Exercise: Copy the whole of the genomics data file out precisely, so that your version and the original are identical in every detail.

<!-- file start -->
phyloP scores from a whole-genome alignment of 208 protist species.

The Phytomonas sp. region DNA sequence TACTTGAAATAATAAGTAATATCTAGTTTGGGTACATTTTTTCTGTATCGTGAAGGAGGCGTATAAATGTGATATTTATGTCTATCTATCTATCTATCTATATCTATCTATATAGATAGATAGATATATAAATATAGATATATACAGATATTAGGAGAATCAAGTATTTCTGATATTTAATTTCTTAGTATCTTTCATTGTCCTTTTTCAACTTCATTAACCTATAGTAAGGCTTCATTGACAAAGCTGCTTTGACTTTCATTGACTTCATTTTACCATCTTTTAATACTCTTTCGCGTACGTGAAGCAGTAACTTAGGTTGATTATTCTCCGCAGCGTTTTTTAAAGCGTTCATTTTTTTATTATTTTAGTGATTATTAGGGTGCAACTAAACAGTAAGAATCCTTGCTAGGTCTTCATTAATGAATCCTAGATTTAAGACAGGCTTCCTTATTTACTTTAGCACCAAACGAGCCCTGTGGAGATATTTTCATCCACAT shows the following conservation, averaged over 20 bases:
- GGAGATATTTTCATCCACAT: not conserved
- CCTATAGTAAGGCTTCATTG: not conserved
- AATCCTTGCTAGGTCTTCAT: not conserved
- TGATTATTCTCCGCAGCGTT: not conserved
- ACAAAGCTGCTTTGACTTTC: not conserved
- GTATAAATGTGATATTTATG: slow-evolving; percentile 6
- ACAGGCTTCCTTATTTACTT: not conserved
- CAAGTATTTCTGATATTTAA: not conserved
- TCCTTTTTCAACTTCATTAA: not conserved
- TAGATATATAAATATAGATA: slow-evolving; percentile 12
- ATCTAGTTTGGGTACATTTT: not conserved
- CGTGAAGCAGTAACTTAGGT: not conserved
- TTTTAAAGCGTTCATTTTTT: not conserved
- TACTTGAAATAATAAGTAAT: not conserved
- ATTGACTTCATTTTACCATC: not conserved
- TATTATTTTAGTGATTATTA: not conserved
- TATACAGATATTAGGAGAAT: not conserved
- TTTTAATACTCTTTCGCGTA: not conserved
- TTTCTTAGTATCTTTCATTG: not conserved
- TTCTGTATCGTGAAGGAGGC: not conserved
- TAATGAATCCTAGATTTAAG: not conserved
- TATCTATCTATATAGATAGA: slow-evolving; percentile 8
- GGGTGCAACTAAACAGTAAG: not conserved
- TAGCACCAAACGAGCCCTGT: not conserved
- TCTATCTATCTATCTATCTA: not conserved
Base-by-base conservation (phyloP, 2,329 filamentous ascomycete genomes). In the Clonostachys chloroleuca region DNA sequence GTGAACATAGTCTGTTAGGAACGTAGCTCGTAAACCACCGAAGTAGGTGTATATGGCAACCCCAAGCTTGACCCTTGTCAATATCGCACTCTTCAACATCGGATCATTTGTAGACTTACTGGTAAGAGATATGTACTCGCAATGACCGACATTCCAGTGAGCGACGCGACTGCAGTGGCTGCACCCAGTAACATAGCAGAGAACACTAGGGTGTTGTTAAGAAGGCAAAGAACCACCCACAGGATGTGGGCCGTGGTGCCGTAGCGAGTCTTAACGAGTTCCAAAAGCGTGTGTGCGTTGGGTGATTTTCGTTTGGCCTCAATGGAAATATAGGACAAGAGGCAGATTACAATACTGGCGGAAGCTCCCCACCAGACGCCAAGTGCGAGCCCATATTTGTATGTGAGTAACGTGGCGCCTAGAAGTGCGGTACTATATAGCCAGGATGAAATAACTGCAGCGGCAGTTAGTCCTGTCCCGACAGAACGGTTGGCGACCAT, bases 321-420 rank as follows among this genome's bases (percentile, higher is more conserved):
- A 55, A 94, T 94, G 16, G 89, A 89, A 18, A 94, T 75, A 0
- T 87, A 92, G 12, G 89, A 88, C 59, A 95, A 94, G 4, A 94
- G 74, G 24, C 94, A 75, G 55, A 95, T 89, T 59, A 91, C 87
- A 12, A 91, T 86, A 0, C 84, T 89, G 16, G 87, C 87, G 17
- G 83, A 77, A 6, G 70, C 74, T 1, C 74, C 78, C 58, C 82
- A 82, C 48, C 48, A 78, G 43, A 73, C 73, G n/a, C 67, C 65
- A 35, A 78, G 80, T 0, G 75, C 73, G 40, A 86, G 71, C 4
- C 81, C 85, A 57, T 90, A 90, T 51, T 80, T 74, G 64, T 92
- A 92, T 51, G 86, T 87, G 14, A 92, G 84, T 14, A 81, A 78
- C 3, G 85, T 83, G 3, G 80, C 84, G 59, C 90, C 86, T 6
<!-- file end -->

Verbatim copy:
phyloP scores from a whole-genome alignment of 208 protist species.

The Phytomonas sp. region DNA sequence TACTTGAAATAATAAGTAATATCTAGTTTGGGTACATTTTTTCTGTATCGTGAAGGAGGCGTATAAATGTGATATTTATGTCTATCTATCTATCTATCTATATCTATCTATATAGATAGATAGATATATAAATATAGATATATACAGATATTAGGAGAATCAAGTATTTCTGATATTTAATTTCTTAGTATCTTTCATTGTCCTTTTTCAACTTCATTAACCTATAGTAAGGCTTCATTGACAAAGCTGCTTTGACTTTCATTGACTTCATTTTACCATCTTTTAATACTCTTTCGCGTACGTGAAGCAGTAACTTAGGTTGATTATTCTCCGCAGCGTTTTTTAAAGCGTTCATTTTTTTATTATTTTAGTGATTATTAGGGTGCAACTAAACAGTAAGAATCCTTGCTAGGTCTTCATTAATGAATCCTAGATTTAAGACAGGCTTCCTTATTTACTTTAGCACCAAACGAGCCCTGTGGAGATATTTTCATCCACAT shows the following conservation, averaged over 20 bases:
- GGAGATATTTTCATCCACAT: not conserved
- CCTATAGTAAGGCTTCATTG: not conserved
- AATCCTTGCTAGGTCTTCAT: not conserved
- TGATTATTCTCCGCAGCGTT: not conserved
- ACAAAGCTGCTTTGACTTTC: not conserved
- GTATAAATGTGATATTTATG: slow-evolving; percentile 6
- ACAGGCTTCCTTATTTACTT: not conserved
- CAAGTATTTCTGATATTTAA: not conserved
- TCCTTTTTCAACTTCATTAA: not conserved
- TAGATATATAAATATAGATA: slow-evolving; percentile 12
- ATCTAGTTTGGGTACATTTT: not conserved
- CGTGAAGCAGTAACTTAGGT: not conserved
- TTTTAAAGCGTTCATTTTTT: not conserved
- TACTTGAAATAATAAGTAAT: not conserved
- ATTGACTTCATTTTACCATC: not conserved
- TATTATTTTAGTGATTATTA: not conserved
- TATACAGATATTAGGAGAAT: not conserved
- TTTTAATACTCTTTCGCGTA: not conserved
- TTTCTTAGTATCTTTCATTG: not conserved
- TTCTGTATCGTGAAGGAGGC: not conserved
- TAATGAATCCTAGATTTAAG: not conserved
- TATCTATCTATATAGATAGA: slow-evolving; percentile 8
- GGGTGCAACTAAACAGTAAG: not conserved
- TAGCACCAAACGAGCCCTGT: not conserved
- TCTATCTATCTATCTATCTA: not conserved
Base-by-base conservation (phyloP, 2,329 filamentous ascomycete genomes). In the Clonostachys chloroleuca region DNA sequence GTGAACATAGTCTGTTAGGAACGTAGCTCGTAAACCACCGAAGTAGGTGTATATGGCAACCCCAAGCTTGACCCTTGTCAATATCGCACTCTTCAACATCGGATCATTTGTAGACTTACTGGTAAGAGATATGTACTCGCAATGACCGACATTCCAGTGAGCGACGCGACTGCAGTGGCTGCACCCAGTAACATAGCAGAGAACACTAGGGTGTTGTTAAGAAGGCAAAGAACCACCCACAGGATGTGGGCCGTGGTGCCGTAGCGAGTCTTAACGAGTTCCAAAAGCGTGTGTGCGTTGGGTGATTTTCGTTTGGCCTCAATGGAAATATAGGACAAGAGGCAGATTACAATACTGGCGGAAGCTCCCCACCAGACGCCAAGTGCGAGCCCATATTTGTATGTGAGTAACGTGGCGCCTAGAAGTGCGGTACTATATAGCCAGGATGAAATAACTGCAGCGGCAGTTAGTCCTGTCCCGACAGAACGGTTGGCGACCAT, bases 321-420 rank as follows among this genome's bases (percentile, higher is more conserved):
- A 55, A 94, T 94, G 16, G 89, A 89, A 18, A 94, T 75, A 0
- T 87, A 92, G 12, G 89, A 88, C 59, A 95, A 94, G 4, A 94
- G 74, G 24, C 94, A 75, G 55, A 95, T 89, T 59, A 91, C 87
- A 12, A 91, T 86, A 0, C 84, T 89, G 16, G 87, C 87, G 17
- G 83, A 77, A 6, G 70, C 74, T 1, C 74, C 78, C 58, C 82
- A 82, C 48, C 48, A 78, G 43, A 73, C 73, G n/a, C 67, C 65
- A 35, A 78, G 80, T 0, G 75, C 73, G 40, A 86, G 71, C 4
- C 81, C 85, A 57, T 90, A 90, T 51, T 80, T 74, G 64, T 92
- A 92, T 51, G 86, T 87, G 14, A 92, G 84, T 14, A 81, A 78
- C 3, G 85, T 83, G 3, G 80, C 84, G 59, C 90, C 86, T 6